Calgary Zoo Researchers Leap in on Earth Day To Help Save Northern
CALGARY, April 20 /CNW/ - Earth Day seems the fitting time to begin a
quest to help save the Northern Leopard Frog - one of Alberta's threatened
amphibians. Dr. Des Smith and Breana McKnight, two researchers at the Calgary
Zoo's Centre for Conservation Research, will head up the field team departing
on Wednesday, April 22 for their first six-week stint of fieldwork. The field
team will visit 70 sites across Southern Alberta in an area covering 90,000
km(2) ranging from areas south of Calgary to areas east of Medicine Hat - and
each site will be visited four consecutive times.
At each site the research team will conduct a survey for Northern Leopard
Frogs (NLF). While at each site researchers will also collect data on
vegetation height and density, weather conditions, and the time of day so they
can later determine how these factors positively or negatively affected their
survey results. Frogs will not be handled or removed from the sites - only
"Northern Leopard frogs are very good at hiding," said Breana McKnight,
Field Team Leader and Endangered Species Researcher at the Zoo. "Their small
size and clever camouflage make it extremely difficult for human eyes to spot
them in the dense grasses and murky waters of their wetland habitats. That is
why it is essential to develop new monitoring techniques for Northern Leopard
frogs that take environmental conditions into account."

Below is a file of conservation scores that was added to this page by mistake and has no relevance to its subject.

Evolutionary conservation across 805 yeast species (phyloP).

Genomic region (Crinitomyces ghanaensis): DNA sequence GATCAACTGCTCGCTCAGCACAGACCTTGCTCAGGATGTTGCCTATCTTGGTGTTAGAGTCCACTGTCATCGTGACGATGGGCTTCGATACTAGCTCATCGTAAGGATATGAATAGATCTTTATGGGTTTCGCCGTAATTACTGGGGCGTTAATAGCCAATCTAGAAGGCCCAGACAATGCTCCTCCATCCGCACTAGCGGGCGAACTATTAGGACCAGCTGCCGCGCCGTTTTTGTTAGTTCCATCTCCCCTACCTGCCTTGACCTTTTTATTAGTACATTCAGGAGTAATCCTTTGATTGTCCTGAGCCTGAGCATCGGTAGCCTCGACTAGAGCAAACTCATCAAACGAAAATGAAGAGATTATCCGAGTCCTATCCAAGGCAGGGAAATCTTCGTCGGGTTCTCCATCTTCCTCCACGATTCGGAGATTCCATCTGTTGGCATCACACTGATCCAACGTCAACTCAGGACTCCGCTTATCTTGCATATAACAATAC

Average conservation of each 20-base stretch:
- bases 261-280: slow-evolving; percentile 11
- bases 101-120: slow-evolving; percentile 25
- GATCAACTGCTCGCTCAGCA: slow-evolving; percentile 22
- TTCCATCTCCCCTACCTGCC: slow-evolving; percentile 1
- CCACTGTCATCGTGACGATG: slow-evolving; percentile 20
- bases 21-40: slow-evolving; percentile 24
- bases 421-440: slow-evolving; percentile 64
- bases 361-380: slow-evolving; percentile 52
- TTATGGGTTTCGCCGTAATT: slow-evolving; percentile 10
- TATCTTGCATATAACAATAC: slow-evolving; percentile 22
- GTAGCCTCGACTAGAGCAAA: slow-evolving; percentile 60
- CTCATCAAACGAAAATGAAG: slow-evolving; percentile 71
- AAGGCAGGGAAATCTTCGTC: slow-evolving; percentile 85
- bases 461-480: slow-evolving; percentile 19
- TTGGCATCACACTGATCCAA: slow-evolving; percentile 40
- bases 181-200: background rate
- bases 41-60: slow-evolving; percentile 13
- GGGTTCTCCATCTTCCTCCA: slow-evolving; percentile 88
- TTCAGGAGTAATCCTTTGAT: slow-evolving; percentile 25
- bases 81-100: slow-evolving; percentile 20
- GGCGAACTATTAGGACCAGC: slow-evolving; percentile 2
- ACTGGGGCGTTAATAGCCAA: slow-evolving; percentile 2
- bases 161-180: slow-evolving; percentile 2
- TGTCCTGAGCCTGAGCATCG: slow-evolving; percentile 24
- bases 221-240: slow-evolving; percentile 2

Many sites are located on Crown lands or in park areas; however, some
potential NLF sites are on private property. The research team wants to assure
property owners that they will be contacted by the Centre for Conservation
Research prior to the team accessing areas on private land.
This is only a first step in a multi-year research project aimed at
protecting this important Canadian species. The research team will venture out
again in mid-July for another six weeks to complete their field work for the
By using the information gathered through their repeated site surveys
this spring and again later this summer, Dr. Des Smith and Breana McKnight
will work to develop new monitoring techniques for Northern Leopard frogs over
the next two years. In the end, their resulting survey model will be shared
with NLF Recovery Team partners and will provide valuable information about
how to accurately assess Northern Leopard frog populations.
"Northern Leopard frogs are threatened in Alberta, but endangered in
British Columbia," explained Dr. Des Smith, Primary Investigator and Research
Scientist with the Zoo's Centre for Conservation Research. "It is imperative
that we conduct this field research and learn how best to survey the Northern
Leopard frogs so that we are better equipped to protect Alberta's populations
and prevent any further decline."
The Northern Leopard Frog Recovery Project is a collaborative effort
involving the Alberta Conservation Association and Alberta Fish and Wildlife
(Alberta Sustainable Resources Department).
People wishing to assist the Calgary Zoo team by reporting Northern
Leopard frog sightings can email email@example.com. Further
information about the Calgary Zoo's Northern Leopard Frog research can be
found at: www.calgaryzoo.org/frogresearch.
What: Interviews available upon request.
When: Tuesday, April 21, 2009
Where: Calgary Zoo, Centre for Conservation Research
Who: Dr. Des Smith and/or Breana McKnight
For further information:
For further information: Laurie Herron, Manager, Communications, Phone:
(403) 232-9388, Cell: (403) 899-7080, firstname.lastname@example.org; See: